Also known as Morton's Interdigital Neuroma, Morton's Metatarsalgia, Morton's Neuralgia, Plantar Neuroma, Intermetatarsal Neuroma) What is a Morton's neuroma? Morton's neuroma is a condition characterized by localized swelling of the nerve and soft tissue located between two of the long bones of the foot (metatarsals - figure 1), which can result in pain, pins and needles, or numbness in the forefoot or toes.
Morton's Neuroma is a caused by pressure, abnormal function/motion or an imbalance in the structure of the foot such as flat feet, that causes an abnormal pressure on the structures and the nerves in the ball of the foot. It most commonly affects the nerve that goes to the 2nd 3rd or 4th toes. The squeezing of the nerve from abnormal motion leads to a protective thickening of the sheath that protects the nerve. Symptoms of Morton's Neuroma often occur during or after activities that cause a sidewards squeezing of the ball of the foot or from pressure such as walking, standing, or playing sport. Since squeezing is a common cause of the condition, shoes such as pointed toes or high heels can often lead to a neuroma. Shoes that are constricting, even tight sneakers, can pinch the nerve between the toes, causing inflammation and pain.
There may be pain at the end of the push-off phase when walking or running, and this pain is generally worse when the client is wearing shoes as opposed to being barefoot. Clients may also report a relief of symptoms by massaging the foot, which may spread the metatarsal heads and mobilize the entrapped nerve.
The exact cause of Mortons neuroma can often vary between patients. An accurate diagnosis must be carefully made by the podiatrist through thorough history taking and direct questioning to ensure all possible causes are addressed. The podiatrist will also gather further information about the cause through a hands on assessment where they will try to reproduce your symptoms. A biomechanical and gait analysis will also be performed to assess whether poor foot alignment and function has contributed to your neuroma.
Non Surgical Treatment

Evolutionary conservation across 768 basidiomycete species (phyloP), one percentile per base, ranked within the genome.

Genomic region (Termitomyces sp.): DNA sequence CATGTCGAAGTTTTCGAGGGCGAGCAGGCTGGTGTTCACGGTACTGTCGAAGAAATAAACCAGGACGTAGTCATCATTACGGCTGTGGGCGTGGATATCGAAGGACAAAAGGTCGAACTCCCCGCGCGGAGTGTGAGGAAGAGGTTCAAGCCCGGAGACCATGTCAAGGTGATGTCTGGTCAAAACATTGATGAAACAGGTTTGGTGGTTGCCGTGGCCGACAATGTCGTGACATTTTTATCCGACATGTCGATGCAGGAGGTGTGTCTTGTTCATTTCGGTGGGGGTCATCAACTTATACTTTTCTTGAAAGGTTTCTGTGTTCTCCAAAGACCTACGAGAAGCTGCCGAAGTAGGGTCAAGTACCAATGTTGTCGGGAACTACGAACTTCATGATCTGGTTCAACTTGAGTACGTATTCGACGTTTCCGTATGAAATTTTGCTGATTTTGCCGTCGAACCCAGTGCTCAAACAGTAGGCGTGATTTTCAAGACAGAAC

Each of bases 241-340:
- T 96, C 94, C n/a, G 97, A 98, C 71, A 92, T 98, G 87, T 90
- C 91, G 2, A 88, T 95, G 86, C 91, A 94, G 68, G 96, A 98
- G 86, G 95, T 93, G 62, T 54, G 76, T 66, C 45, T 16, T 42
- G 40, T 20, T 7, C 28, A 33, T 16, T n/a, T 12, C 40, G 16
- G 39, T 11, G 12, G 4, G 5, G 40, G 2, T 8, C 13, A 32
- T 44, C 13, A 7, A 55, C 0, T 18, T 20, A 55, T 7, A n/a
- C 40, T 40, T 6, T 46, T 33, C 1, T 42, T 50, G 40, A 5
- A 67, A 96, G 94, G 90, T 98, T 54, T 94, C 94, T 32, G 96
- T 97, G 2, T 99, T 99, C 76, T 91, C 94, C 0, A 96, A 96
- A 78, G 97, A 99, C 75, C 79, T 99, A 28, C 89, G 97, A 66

In developing a treatment plan, your foot and ankle surgeon will first determine how long you?ve had the neuroma and evaluate its stage of development. Treatment approaches vary according to the severity of the problem. For mild to moderate neuromas, treatment options may include Padding techniques provide support for the metatarsal arch, thereby lessening the pressure on the nerve and decreasing the compression when walking. Placing an icepack on the affected area helps reduce swelling. Custom orthotic devices provided by your foot and ankle surgeon provide the support needed to reduce pressure and compression on the nerve. Activities that put repetitive pressure on the neuroma should be avoided until the condition improves. Wear shoes with a wide toe box and avoid narrow-toed shoes or shoes with high heels. Oral nonsteroidal anti-inflammatory drugs (NSAIDs), such as ibuprofen, may be recommended to reduce pain and inflammation. Treatment may include injections of cortisone, local anesthetics or other agents.
For severe or persistent pain, you may need surgery to remove the neuroma. Once the nerve is gone, you permanently lose feeling in the affected area. One alternative to surgery is to undergo neurolysis injections. These use chemical agents to block pain signals. Another alternative is to take a prescription pain reliever that alleviates nerve pain.
While Morton?s Neuroma has been an ongoing topic of clinical investigation, the condition is in some cases difficult to either treat or prevent. Experimental efforts involving the injection of muscle or bone with chemicals such as alcohol, as well as suturing, and covering affected areas with silicone caps have been attempted, with varying success.